It is important to underline that Wet’suwet’en resistance is founded on the exercise of traditional law and structures of self-governance, as opposed to the‘Band Council’ system created by the Canadian government. Band Councils are composed of elected councillors who manage small parcels of land known as ‘reserves’ which were created by the Canadian government to facilitate colonialisation. Indigenous peoples across Canada whose territories have been occupied by settlers and subject to legal chicanery (Nation to Nation treaties which the Canadian government has repeatedly broken), now live on these reserves, which receive funding through the Federal Government’s Ministry of Indigenous Affairs. However Indigenous peoples throughout ‘British Columbia’ never signed away their lands to the Canadian government through a treaty process or relinquished adhering to their traditional laws and modes of self-governance. First and foremost, the Wet’suwet’en are reasserting rightful sovereignty over territory that has never been ceded to any State entity.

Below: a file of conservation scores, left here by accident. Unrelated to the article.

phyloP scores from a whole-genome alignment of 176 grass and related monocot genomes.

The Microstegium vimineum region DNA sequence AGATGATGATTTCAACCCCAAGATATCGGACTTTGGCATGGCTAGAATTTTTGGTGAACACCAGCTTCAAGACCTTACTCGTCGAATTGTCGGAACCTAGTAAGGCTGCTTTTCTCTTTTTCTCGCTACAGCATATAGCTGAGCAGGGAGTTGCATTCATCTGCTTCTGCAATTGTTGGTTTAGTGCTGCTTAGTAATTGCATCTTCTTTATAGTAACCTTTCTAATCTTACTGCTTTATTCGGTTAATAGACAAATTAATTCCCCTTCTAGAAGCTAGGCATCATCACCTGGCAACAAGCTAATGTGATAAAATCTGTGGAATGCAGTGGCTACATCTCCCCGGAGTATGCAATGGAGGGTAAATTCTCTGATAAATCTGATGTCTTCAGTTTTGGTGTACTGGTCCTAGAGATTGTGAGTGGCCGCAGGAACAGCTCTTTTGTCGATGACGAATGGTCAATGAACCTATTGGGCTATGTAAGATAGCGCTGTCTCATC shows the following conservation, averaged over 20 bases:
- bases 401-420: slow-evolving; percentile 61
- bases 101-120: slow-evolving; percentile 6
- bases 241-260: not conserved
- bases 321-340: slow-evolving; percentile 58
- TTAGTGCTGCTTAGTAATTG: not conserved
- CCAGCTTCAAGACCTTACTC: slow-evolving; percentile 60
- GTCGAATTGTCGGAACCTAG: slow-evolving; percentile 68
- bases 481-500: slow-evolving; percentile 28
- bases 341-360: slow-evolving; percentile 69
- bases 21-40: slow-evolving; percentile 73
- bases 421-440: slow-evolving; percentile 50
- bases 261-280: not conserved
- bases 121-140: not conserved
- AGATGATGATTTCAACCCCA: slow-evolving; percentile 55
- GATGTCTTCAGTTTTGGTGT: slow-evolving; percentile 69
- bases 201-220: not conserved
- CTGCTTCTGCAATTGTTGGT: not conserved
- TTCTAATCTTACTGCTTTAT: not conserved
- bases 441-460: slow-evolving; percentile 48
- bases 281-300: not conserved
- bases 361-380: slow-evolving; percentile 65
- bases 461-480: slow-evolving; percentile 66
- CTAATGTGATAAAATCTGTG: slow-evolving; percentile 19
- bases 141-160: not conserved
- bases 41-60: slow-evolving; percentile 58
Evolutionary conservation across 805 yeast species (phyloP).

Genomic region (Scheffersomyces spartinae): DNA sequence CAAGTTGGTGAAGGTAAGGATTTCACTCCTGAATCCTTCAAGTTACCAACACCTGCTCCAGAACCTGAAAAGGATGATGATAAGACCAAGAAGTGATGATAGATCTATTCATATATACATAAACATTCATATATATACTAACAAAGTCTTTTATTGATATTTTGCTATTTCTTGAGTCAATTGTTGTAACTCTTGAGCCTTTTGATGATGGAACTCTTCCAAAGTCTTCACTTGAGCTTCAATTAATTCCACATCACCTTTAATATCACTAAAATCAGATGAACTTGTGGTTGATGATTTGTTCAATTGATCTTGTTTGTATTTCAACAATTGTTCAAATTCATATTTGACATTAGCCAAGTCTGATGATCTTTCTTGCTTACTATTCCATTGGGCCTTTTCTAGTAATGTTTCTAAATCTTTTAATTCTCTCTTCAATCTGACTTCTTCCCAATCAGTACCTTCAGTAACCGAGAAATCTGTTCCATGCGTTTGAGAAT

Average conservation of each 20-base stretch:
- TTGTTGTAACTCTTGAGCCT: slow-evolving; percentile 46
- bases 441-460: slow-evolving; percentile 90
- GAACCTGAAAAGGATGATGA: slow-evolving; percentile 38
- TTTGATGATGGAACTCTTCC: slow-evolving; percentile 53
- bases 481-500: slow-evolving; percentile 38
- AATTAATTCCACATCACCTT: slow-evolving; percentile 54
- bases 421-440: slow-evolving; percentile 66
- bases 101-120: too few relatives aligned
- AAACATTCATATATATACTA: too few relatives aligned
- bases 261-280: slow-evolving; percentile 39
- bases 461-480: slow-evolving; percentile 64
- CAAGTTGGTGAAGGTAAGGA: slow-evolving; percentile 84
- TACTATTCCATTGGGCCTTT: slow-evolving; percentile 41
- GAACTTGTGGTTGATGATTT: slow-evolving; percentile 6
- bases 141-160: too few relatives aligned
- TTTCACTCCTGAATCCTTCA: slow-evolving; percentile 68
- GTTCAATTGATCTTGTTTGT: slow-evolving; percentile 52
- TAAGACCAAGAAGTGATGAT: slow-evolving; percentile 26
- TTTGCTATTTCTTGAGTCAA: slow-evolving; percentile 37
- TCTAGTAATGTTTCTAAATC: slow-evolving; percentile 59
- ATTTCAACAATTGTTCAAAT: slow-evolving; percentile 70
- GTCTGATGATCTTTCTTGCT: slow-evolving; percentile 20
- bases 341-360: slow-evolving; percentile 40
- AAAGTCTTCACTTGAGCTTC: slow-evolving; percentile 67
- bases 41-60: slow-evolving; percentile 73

Tensions rose in Wet’suwet’en territory after pipeline construction began in 2018. Members of the Gidumt’en Clan established an Access Checkpoint on aroad to the Unist’ot’en’s homestead/healing centre to help enforce Wet’suwet’en sovereignty as the Royal Canadian Mounted Police (RCMP) engaged in non-stop harassment through drone surveillance, police patrols, helicopter fly-bys, and other measures. On 7 January 2019, after Coastal GasLink/TransCanada received an interim court injunction against obstructions to pipeline development, the RCMP moved in. A paramilitary squad with instructions to ‘use as much violence toward the gate as you want’ (including ‘lethal’ force), assaulted the Gidumt’en Assess Checkpoint and arrested fourteen land defenders.[1] Outrage and protests erupted across Canada and beyond as Indigenous and non-Indigenous peoples mobilised. Simultaneously, Wet’suwet’en Hereditary Chiefs intervened and negotiated a cessation of further RCMP assaults. Having gained agreement, they issued this statement on 16 January 2019: